Curator brings Murney Tower to life

A decade working in museums, art galleries, and heritage sites across the United Kingdom, Canada, and Turkey has led Simge Erdogan-O'Connor to Kingston where she is now working as the manager and curator of the Murney Tower Museum.

Simge Erdogan-O'Connor, manager and curator of the Murney Tower Museum

She, along with assistant curator Jjoanna Dermenjian has created a new exhibit, The Voices of Murney, a unique journey into the history of the Martello Tower. Part of the UNESCO World Heritage Site of the Rideau Canal and Kingston Fortifications, the museum is operated by the Kingston Historical Society and is the oldest operating museum in Kingston with over a thousand domestic and military artifacts.

Martello Towers are squat, round towers with a gun platform. Despite their relatively small size, these little fortifications were adept at preventing attacking ships from landing.

“I am now a PhD candidate in Cultural Studies in the Faculty of Arts and Science but I’ve loved museums all my life,” Erdogan-O'Connor says with a smile. Her PhD research focuses on museums as sites of relevance and social change and explores the links between museums and global citizenship. “Creating this unique exhibit at the Murney Tower was an amazing opportunity and a chance to tell the story of the Tower.”

Built in 1946, the Tower was never needed in combat, but it did not sit empty. The Tower was used for decades as a barracks for soldiers and their families. At one point, she explains, six families lived inside together. Using interesting and unique artifacts housed within the Tower, Erdogan-O'Connor has recreated that life so visitors can really appreciate the cramped living conditions and the challenges that came from living in the Tower.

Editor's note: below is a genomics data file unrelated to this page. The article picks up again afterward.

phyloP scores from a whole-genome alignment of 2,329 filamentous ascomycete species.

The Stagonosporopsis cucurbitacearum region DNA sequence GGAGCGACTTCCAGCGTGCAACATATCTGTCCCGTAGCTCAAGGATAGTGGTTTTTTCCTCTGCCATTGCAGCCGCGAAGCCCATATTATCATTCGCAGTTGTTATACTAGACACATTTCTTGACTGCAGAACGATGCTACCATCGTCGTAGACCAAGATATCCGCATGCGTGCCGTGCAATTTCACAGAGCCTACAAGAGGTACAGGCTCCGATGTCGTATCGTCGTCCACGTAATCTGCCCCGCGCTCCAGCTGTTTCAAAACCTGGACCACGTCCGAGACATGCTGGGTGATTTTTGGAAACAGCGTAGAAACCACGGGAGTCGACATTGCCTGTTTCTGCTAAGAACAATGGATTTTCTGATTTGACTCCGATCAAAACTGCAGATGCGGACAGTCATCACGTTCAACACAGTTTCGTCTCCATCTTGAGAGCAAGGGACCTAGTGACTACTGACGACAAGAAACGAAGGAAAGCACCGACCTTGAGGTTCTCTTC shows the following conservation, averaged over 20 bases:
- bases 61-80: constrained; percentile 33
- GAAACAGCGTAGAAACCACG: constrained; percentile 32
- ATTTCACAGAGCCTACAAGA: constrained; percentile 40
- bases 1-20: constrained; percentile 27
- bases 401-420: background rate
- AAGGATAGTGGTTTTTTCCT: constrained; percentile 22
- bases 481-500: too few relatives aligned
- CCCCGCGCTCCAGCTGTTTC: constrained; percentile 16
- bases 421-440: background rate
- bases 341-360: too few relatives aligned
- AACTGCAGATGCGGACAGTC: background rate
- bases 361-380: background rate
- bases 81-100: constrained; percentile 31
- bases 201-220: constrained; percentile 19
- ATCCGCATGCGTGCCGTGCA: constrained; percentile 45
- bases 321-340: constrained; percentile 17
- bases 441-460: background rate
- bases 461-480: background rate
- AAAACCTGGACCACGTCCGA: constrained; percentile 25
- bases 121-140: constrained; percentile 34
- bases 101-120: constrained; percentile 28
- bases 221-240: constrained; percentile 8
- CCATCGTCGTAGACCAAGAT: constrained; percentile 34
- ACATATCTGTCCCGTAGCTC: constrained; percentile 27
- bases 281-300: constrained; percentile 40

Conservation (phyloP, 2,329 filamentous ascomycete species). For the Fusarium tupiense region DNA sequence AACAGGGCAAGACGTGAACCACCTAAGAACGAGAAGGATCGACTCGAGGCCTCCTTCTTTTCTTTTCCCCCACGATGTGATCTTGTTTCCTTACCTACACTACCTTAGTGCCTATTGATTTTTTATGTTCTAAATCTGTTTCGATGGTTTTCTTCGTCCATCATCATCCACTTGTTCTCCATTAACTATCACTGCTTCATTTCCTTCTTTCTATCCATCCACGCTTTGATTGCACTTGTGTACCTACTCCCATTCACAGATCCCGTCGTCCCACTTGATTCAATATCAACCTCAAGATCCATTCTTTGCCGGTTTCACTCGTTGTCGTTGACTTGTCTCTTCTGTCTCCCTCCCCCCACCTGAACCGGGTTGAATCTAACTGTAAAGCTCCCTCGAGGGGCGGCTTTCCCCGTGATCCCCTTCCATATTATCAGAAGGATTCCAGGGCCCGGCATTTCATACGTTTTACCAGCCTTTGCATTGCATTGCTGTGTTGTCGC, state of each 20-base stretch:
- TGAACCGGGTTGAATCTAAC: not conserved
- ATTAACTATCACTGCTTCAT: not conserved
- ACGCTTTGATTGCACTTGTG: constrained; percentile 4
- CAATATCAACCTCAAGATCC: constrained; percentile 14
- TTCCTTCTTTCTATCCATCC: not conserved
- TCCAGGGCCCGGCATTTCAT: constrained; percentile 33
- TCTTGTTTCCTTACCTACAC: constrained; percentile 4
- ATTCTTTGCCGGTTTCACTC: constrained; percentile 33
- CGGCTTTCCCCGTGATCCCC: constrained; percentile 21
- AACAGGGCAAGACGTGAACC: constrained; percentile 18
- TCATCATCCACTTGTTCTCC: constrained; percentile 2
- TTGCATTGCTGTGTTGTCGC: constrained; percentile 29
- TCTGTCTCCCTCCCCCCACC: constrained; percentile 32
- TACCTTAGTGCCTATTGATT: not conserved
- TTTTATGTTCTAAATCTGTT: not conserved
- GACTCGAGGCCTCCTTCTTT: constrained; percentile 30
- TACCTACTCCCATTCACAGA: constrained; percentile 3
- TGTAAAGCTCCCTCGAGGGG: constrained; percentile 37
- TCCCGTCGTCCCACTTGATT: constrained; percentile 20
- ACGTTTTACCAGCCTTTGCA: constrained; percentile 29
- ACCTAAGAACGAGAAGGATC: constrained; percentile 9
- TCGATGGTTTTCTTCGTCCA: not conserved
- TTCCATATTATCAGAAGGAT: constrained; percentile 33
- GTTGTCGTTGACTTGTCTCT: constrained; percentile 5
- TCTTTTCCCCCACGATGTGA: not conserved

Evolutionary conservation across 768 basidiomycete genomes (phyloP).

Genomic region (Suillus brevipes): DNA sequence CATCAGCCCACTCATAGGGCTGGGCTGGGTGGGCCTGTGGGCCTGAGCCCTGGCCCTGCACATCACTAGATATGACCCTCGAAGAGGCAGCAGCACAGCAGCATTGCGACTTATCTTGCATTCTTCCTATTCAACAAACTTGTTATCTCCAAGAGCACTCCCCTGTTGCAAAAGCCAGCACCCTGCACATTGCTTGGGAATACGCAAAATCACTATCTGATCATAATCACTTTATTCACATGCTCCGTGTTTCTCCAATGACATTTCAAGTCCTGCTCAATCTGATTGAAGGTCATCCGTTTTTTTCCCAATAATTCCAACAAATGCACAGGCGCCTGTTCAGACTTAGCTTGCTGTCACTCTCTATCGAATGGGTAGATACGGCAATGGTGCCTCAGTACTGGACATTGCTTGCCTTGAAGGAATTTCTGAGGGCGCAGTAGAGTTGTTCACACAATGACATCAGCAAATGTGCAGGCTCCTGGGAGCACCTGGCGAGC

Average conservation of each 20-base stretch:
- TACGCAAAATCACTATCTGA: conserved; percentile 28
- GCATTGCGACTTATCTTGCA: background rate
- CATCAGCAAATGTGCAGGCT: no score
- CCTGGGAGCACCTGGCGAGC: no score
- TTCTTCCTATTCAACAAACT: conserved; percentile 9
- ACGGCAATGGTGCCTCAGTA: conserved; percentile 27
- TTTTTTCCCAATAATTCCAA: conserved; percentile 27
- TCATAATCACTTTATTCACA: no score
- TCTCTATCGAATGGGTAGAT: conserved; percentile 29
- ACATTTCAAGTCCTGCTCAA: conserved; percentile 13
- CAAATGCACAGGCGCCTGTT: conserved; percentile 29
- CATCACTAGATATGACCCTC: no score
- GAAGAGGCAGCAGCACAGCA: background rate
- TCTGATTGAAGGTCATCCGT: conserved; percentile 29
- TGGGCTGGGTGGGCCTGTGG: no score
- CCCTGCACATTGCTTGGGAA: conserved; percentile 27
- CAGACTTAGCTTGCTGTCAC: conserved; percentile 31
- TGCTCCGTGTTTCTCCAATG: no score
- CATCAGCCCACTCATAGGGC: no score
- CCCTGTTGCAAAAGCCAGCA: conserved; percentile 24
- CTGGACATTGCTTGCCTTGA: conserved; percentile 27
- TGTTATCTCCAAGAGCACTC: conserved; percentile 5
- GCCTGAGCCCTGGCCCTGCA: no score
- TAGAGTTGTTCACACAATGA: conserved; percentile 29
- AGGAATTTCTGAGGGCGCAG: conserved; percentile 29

“The Tower has a very social history as the families that called this home lived, slept, and dreamed in it,” she explains. “There were at times 22 people living on one floor in the town with a communal cooking, sleeping, and living area. A baby was even born here in 1882. The men did take civilian jobs including cobblers, farmers, and blacksmiths so they were able to leave the Tower during the day.”

Along with The Voices of Murney exhibit, Erdogan-O'Connor has mounted the exhibit #hopeandhealing Canada by Métis artist Tracey Mae-Chambers. Currently on display at the Murney Tower’s gun platform, the project features a series of site-specific art installations across Canada. Each installation is made using crochet, knit, and woven red yarns. This ongoing body of work is used to illustrate connections between Indigenous, Inuit, and Métis peoples with Canadians, while also addressing the decolonization of public spaces.

“I was really inspired by this exhibit and am exploring options for an artist in residency program and also featuring more art installations in the Tower,” she says. “My idea is to make this space accessible to everyone and ensure the Tower is used for much more than a display of military history. This space could become a focal point in Kingston.”

There are currently four Martello Towers in Kingston: Shoal Tower, Fort Frederick, Cathcart Redoubt, and Murney Tower but only Murney Tower is operational and open to the public.

To learn more about Murney Tower Museum, visit the website. The Tower is open from Wednesday to Sunday between 10 AM and 5 PM. Admission is by donation.